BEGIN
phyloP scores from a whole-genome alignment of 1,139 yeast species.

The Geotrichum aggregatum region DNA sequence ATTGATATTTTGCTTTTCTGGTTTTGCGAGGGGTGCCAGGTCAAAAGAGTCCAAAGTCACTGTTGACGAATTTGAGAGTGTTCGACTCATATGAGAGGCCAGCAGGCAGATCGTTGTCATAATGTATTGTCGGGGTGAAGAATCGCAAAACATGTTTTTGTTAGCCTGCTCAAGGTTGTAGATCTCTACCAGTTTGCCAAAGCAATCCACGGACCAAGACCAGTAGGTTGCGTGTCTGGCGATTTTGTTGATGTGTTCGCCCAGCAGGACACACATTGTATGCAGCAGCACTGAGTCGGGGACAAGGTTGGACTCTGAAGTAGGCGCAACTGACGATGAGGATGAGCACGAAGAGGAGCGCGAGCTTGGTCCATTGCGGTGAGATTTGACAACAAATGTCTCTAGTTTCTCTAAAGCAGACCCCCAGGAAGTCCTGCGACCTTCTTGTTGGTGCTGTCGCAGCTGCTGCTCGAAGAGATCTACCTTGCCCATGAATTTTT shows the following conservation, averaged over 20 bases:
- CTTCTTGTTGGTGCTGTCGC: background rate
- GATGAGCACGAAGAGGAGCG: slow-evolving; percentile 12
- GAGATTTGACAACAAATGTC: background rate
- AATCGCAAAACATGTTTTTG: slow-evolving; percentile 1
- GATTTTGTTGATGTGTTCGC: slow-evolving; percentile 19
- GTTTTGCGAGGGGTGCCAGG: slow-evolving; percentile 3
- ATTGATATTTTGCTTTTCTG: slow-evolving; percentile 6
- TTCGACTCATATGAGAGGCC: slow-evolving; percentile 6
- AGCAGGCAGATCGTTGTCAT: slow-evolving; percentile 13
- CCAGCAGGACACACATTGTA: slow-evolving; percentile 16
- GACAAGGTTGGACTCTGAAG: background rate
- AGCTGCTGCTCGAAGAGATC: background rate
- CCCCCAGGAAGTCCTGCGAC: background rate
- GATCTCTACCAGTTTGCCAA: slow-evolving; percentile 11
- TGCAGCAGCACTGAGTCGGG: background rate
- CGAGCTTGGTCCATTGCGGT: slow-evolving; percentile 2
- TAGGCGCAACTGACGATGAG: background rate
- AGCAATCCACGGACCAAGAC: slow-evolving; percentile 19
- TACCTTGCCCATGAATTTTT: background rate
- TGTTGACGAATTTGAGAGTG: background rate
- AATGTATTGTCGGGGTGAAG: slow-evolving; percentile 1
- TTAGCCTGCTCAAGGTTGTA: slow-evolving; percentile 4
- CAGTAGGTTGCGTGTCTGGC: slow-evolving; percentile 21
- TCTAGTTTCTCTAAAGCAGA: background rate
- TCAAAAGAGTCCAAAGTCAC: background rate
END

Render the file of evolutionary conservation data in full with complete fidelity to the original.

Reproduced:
phyloP scores from a whole-genome alignment of 1,139 yeast species.

The Geotrichum aggregatum region DNA sequence ATTGATATTTTGCTTTTCTGGTTTTGCGAGGGGTGCCAGGTCAAAAGAGTCCAAAGTCACTGTTGACGAATTTGAGAGTGTTCGACTCATATGAGAGGCCAGCAGGCAGATCGTTGTCATAATGTATTGTCGGGGTGAAGAATCGCAAAACATGTTTTTGTTAGCCTGCTCAAGGTTGTAGATCTCTACCAGTTTGCCAAAGCAATCCACGGACCAAGACCAGTAGGTTGCGTGTCTGGCGATTTTGTTGATGTGTTCGCCCAGCAGGACACACATTGTATGCAGCAGCACTGAGTCGGGGACAAGGTTGGACTCTGAAGTAGGCGCAACTGACGATGAGGATGAGCACGAAGAGGAGCGCGAGCTTGGTCCATTGCGGTGAGATTTGACAACAAATGTCTCTAGTTTCTCTAAAGCAGACCCCCAGGAAGTCCTGCGACCTTCTTGTTGGTGCTGTCGCAGCTGCTGCTCGAAGAGATCTACCTTGCCCATGAATTTTT shows the following conservation, averaged over 20 bases:
- CTTCTTGTTGGTGCTGTCGC: background rate
- GATGAGCACGAAGAGGAGCG: slow-evolving; percentile 12
- GAGATTTGACAACAAATGTC: background rate
- AATCGCAAAACATGTTTTTG: slow-evolving; percentile 1
- GATTTTGTTGATGTGTTCGC: slow-evolving; percentile 19
- GTTTTGCGAGGGGTGCCAGG: slow-evolving; percentile 3
- ATTGATATTTTGCTTTTCTG: slow-evolving; percentile 6
- TTCGACTCATATGAGAGGCC: slow-evolving; percentile 6
- AGCAGGCAGATCGTTGTCAT: slow-evolving; percentile 13
- CCAGCAGGACACACATTGTA: slow-evolving; percentile 16
- GACAAGGTTGGACTCTGAAG: background rate
- AGCTGCTGCTCGAAGAGATC: background rate
- CCCCCAGGAAGTCCTGCGAC: background rate
- GATCTCTACCAGTTTGCCAA: slow-evolving; percentile 11
- TGCAGCAGCACTGAGTCGGG: background rate
- CGAGCTTGGTCCATTGCGGT: slow-evolving; percentile 2
- TAGGCGCAACTGACGATGAG: background rate
- AGCAATCCACGGACCAAGAC: slow-evolving; percentile 19
- TACCTTGCCCATGAATTTTT: background rate
- TGTTGACGAATTTGAGAGTG: background rate
- AATGTATTGTCGGGGTGAAG: slow-evolving; percentile 1
- TTAGCCTGCTCAAGGTTGTA: slow-evolving; percentile 4
- CAGTAGGTTGCGTGTCTGGC: slow-evolving; percentile 21
- TCTAGTTTCTCTAAAGCAGA: background rate
- TCAAAAGAGTCCAAAGTCAC: background rate